hat is stopping you from pursuing your dream job, from making art, from travelling the world, from putting yourself out there? Fear. It’s that simple. We can blame it on being too busy or bad timing or a lack of talent or insufficient resources or a million other things, but at it’s foundation, it is often fear that is holding us back.
The funny thing is that usually the fears that we have are groundless and exaggerated. Things aren’t as bad as we think they may be in our head. It is exactly this subject that stoic philosopher Seneca wrote about in a letter to his dear friend Lucilius. These letters are part of some of the most popular writings by Seneca and they have been compiled into what is now known as Epistulae morales ad Lucilium or Moral Letters to Lucilius.
Accordingly, some things torment us more than they ought; some torment us before they ought; and some torment us when they ought not to torment us at all.
This letter in particular explores fear that is unsubstantiated and yet holds us back. Seneca goes through the idea of such fears in a very rational and methodical way, putting to rest many of our concerns and sharing with us ways to overcome them. Here are the five major points from this letter that are still relevant today.
1. To Know Your Fear Is To Defeat It
Seneca begins the letter with a simple statement on the value of knowing your fear. If you fear something, but you have already experienced it and understand what it is, then you are more able to face it in the future. It’s a simple thought, but I think we overlook the value it really provides.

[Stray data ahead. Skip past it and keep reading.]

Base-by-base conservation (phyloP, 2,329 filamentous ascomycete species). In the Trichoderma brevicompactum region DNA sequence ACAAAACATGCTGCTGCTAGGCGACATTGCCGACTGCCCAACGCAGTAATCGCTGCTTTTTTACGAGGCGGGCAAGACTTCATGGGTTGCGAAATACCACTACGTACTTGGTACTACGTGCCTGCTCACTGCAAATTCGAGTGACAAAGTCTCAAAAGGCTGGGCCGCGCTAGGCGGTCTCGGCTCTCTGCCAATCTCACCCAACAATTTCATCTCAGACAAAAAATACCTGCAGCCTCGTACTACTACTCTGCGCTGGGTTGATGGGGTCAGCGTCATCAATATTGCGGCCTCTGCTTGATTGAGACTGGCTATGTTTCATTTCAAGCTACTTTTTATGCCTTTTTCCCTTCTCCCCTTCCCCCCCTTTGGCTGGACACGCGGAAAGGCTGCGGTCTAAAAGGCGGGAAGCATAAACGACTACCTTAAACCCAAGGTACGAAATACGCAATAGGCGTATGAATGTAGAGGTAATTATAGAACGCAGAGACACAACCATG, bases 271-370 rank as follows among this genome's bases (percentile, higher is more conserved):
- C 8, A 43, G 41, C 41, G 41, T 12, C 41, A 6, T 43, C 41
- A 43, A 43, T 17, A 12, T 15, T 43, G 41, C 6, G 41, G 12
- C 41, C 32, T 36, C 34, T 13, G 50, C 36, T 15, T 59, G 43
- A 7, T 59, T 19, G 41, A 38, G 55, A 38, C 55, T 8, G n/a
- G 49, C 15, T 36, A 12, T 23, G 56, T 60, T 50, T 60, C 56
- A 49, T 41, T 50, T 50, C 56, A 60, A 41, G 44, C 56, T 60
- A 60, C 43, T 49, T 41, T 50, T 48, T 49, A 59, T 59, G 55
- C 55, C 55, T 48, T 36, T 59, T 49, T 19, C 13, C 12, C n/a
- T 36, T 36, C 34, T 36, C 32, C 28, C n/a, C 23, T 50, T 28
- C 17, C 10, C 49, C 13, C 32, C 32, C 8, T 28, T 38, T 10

“…no prizefighter can go with high spirits into the strife if he has never been beaten black and blue; the only contestant who can confidently enter the lists is the man who has seen his own blood, who has felt his teeth rattle beneath his opponent’s fist, who has been tripped and felt the full force of his adversary’s charge, who has been downed in body but not in spirit, one who, as often as he falls, rises again with greater defiance than ever.”
It makes perfect sense, but what we do not do is seek out the situations that we fear, so that we can face them head on. If you were afraid of something, why not throw yourself at it and see what it truly is. What were you truly afraid of? Is it even worth that fear? Doing so will only ease your fear when the stakes may be much higher and provide you a strength that can’t be found in any other way.
2. Things Are Often Worse In Your Mind
I don’t know why or how we do it, but when we’re afraid of something, we have a knack for coming up with the worse possible outcome we can imagine. We can get impressively creative when it comes to imagining scenarios that we think will happen to us.
” …we suffer more often in imagination than in reality….Accordingly, some things torment us more than they ought; some torment us before they ought; and some torment us when they ought not to torment us at all. We are in the habit of exaggerating, or imagining, or anticipating, sorrow.”
For example, let’s say I wanted to write a book, but I’m afraid of the outcome because I know all these terrible things will happen if I put myself out there.
- I’ll get 2,000 1 star reviews
- I’ll get fired from my job
- I’ll lose all my friends
- I’ll have no more money, ever
In reality, if I really did write that book, the worst that will probably happen is that it will be ignored. That’s about it, but at least I’ll still have done it and that’s worth a lot on it’s own. Moreover, the assumption that no one will read it is probably the WORSE that can happen. Don’t get carried away with your fears.
3. Don’t Let Others Scare You